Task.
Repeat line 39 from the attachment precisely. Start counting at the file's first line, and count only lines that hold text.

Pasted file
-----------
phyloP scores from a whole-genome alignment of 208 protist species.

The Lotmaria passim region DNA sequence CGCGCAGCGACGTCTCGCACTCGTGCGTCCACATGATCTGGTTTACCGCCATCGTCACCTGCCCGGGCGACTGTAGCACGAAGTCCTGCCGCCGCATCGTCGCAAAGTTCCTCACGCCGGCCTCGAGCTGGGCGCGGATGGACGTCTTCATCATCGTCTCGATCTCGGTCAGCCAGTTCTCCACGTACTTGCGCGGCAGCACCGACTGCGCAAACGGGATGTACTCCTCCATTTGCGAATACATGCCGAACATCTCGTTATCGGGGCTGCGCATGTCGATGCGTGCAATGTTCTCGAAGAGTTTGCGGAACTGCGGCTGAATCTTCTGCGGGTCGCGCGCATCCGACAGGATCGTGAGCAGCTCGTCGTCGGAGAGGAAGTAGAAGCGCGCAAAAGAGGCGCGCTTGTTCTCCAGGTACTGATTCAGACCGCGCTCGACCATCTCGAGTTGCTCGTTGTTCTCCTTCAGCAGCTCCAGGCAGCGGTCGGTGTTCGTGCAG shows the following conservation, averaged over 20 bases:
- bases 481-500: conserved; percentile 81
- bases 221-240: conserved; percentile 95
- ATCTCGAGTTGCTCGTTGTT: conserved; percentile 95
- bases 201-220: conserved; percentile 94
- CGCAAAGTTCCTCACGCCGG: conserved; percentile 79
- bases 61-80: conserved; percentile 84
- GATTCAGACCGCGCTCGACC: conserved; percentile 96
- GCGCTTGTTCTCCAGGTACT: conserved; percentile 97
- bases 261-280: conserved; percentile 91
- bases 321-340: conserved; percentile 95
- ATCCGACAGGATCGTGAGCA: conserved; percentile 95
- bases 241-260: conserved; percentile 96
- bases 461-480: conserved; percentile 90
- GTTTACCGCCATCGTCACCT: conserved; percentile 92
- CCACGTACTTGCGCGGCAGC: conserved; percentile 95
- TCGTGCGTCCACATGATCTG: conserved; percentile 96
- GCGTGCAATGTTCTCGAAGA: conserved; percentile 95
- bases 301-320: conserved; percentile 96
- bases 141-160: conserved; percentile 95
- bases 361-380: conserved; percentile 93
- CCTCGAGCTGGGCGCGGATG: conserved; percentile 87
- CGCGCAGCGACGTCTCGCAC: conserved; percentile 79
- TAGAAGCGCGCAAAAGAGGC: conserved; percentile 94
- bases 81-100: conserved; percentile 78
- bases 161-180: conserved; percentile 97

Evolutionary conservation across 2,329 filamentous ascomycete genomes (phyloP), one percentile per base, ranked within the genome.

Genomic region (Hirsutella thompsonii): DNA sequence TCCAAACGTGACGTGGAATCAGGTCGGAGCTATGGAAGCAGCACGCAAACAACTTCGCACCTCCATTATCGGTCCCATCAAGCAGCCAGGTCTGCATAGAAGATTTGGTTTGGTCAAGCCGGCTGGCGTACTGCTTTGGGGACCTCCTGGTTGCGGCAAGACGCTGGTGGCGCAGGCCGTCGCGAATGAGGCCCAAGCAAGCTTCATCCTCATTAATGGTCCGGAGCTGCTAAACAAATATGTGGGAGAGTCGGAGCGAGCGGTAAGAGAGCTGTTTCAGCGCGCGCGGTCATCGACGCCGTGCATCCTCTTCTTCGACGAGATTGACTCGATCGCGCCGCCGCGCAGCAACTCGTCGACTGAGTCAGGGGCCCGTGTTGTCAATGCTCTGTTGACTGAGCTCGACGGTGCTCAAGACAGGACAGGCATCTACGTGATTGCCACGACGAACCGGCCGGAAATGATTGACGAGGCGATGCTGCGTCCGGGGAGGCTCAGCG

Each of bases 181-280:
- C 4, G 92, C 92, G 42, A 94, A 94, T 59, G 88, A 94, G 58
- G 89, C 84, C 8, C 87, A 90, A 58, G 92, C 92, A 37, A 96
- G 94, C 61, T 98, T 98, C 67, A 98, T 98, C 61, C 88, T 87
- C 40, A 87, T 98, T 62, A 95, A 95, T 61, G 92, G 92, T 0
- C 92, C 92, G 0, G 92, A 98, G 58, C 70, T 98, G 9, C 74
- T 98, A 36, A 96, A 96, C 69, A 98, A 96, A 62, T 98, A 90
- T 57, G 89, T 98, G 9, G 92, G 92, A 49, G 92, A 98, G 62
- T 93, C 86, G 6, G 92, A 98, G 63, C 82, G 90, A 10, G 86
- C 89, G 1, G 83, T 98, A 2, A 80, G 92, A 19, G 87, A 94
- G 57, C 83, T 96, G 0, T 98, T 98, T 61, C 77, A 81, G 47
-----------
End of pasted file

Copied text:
- C 89, G 1, G 83, T 98, A 2, A 80, G 92, A 19, G 87, A 94